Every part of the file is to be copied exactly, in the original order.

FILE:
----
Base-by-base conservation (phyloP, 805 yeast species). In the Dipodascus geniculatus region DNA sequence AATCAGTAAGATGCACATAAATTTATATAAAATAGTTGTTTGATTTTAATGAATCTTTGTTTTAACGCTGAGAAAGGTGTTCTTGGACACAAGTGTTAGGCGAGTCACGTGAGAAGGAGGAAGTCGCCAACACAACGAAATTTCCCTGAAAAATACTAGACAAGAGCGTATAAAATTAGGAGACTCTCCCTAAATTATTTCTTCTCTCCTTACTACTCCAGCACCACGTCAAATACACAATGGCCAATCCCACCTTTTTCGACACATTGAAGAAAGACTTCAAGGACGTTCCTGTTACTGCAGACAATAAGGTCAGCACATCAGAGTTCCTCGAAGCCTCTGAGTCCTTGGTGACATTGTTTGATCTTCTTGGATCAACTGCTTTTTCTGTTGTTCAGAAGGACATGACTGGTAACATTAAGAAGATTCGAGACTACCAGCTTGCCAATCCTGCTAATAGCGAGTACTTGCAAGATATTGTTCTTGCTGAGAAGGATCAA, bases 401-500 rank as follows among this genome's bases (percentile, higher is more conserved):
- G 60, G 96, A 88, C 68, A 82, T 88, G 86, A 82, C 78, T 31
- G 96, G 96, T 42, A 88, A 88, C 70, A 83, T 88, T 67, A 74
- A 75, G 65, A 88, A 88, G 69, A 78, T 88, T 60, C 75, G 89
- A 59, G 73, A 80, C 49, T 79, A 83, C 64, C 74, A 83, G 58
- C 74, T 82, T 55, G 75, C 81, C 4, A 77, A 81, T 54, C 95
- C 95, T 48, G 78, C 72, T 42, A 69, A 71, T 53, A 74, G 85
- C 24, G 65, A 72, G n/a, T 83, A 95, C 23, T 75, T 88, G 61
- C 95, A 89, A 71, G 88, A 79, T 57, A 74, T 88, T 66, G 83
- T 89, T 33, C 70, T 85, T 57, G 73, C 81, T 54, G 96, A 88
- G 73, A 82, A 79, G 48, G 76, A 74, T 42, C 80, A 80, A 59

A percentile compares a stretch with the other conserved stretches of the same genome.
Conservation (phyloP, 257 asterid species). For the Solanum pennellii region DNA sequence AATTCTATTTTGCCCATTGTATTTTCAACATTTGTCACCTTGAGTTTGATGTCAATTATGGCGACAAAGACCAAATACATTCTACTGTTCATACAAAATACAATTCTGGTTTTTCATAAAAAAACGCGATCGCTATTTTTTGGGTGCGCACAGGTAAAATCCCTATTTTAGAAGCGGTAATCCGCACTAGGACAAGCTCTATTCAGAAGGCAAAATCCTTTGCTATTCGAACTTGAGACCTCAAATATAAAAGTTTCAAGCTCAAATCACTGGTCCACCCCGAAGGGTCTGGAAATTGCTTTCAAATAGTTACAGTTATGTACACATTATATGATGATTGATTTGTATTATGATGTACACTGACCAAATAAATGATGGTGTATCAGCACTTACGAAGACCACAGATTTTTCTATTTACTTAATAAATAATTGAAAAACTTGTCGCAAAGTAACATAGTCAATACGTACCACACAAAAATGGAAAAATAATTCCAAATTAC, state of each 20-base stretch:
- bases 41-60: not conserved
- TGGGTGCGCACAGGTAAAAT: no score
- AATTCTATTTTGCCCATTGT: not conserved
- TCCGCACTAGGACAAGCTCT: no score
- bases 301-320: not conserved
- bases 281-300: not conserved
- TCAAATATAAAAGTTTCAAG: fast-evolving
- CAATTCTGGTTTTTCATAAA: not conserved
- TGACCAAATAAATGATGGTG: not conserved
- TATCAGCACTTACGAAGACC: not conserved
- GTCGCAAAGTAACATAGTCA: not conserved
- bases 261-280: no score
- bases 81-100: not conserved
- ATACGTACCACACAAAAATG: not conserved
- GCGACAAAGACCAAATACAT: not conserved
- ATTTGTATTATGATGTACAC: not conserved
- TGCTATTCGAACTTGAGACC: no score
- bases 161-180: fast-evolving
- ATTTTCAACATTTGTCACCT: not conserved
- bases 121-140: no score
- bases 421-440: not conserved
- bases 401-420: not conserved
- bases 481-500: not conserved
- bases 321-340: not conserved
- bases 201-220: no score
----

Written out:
Base-by-base conservation (phyloP, 805 yeast species). In the Dipodascus geniculatus region DNA sequence AATCAGTAAGATGCACATAAATTTATATAAAATAGTTGTTTGATTTTAATGAATCTTTGTTTTAACGCTGAGAAAGGTGTTCTTGGACACAAGTGTTAGGCGAGTCACGTGAGAAGGAGGAAGTCGCCAACACAACGAAATTTCCCTGAAAAATACTAGACAAGAGCGTATAAAATTAGGAGACTCTCCCTAAATTATTTCTTCTCTCCTTACTACTCCAGCACCACGTCAAATACACAATGGCCAATCCCACCTTTTTCGACACATTGAAGAAAGACTTCAAGGACGTTCCTGTTACTGCAGACAATAAGGTCAGCACATCAGAGTTCCTCGAAGCCTCTGAGTCCTTGGTGACATTGTTTGATCTTCTTGGATCAACTGCTTTTTCTGTTGTTCAGAAGGACATGACTGGTAACATTAAGAAGATTCGAGACTACCAGCTTGCCAATCCTGCTAATAGCGAGTACTTGCAAGATATTGTTCTTGCTGAGAAGGATCAA, bases 401-500 rank as follows among this genome's bases (percentile, higher is more conserved):
- G 60, G 96, A 88, C 68, A 82, T 88, G 86, A 82, C 78, T 31
- G 96, G 96, T 42, A 88, A 88, C 70, A 83, T 88, T 67, A 74
- A 75, G 65, A 88, A 88, G 69, A 78, T 88, T 60, C 75, G 89
- A 59, G 73, A 80, C 49, T 79, A 83, C 64, C 74, A 83, G 58
- C 74, T 82, T 55, G 75, C 81, C 4, A 77, A 81, T 54, C 95
- C 95, T 48, G 78, C 72, T 42, A 69, A 71, T 53, A 74, G 85
- C 24, G 65, A 72, G n/a, T 83, A 95, C 23, T 75, T 88, G 61
- C 95, A 89, A 71, G 88, A 79, T 57, A 74, T 88, T 66, G 83
- T 89, T 33, C 70, T 85, T 57, G 73, C 81, T 54, G 96, A 88
- G 73, A 82, A 79, G 48, G 76, A 74, T 42, C 80, A 80, A 59

A percentile compares a stretch with the other conserved stretches of the same genome.
Conservation (phyloP, 257 asterid species). For the Solanum pennellii region DNA sequence AATTCTATTTTGCCCATTGTATTTTCAACATTTGTCACCTTGAGTTTGATGTCAATTATGGCGACAAAGACCAAATACATTCTACTGTTCATACAAAATACAATTCTGGTTTTTCATAAAAAAACGCGATCGCTATTTTTTGGGTGCGCACAGGTAAAATCCCTATTTTAGAAGCGGTAATCCGCACTAGGACAAGCTCTATTCAGAAGGCAAAATCCTTTGCTATTCGAACTTGAGACCTCAAATATAAAAGTTTCAAGCTCAAATCACTGGTCCACCCCGAAGGGTCTGGAAATTGCTTTCAAATAGTTACAGTTATGTACACATTATATGATGATTGATTTGTATTATGATGTACACTGACCAAATAAATGATGGTGTATCAGCACTTACGAAGACCACAGATTTTTCTATTTACTTAATAAATAATTGAAAAACTTGTCGCAAAGTAACATAGTCAATACGTACCACACAAAAATGGAAAAATAATTCCAAATTAC, state of each 20-base stretch:
- bases 41-60: not conserved
- TGGGTGCGCACAGGTAAAAT: no score
- AATTCTATTTTGCCCATTGT: not conserved
- TCCGCACTAGGACAAGCTCT: no score
- bases 301-320: not conserved
- bases 281-300: not conserved
- TCAAATATAAAAGTTTCAAG: fast-evolving
- CAATTCTGGTTTTTCATAAA: not conserved
- TGACCAAATAAATGATGGTG: not conserved
- TATCAGCACTTACGAAGACC: not conserved
- GTCGCAAAGTAACATAGTCA: not conserved
- bases 261-280: no score
- bases 81-100: not conserved
- ATACGTACCACACAAAAATG: not conserved
- GCGACAAAGACCAAATACAT: not conserved
- ATTTGTATTATGATGTACAC: not conserved
- TGCTATTCGAACTTGAGACC: no score
- bases 161-180: fast-evolving
- ATTTTCAACATTTGTCACCT: not conserved
- bases 121-140: no score
- bases 421-440: not conserved
- bases 401-420: not conserved
- bases 481-500: not conserved
- bases 321-340: not conserved
- bases 201-220: no score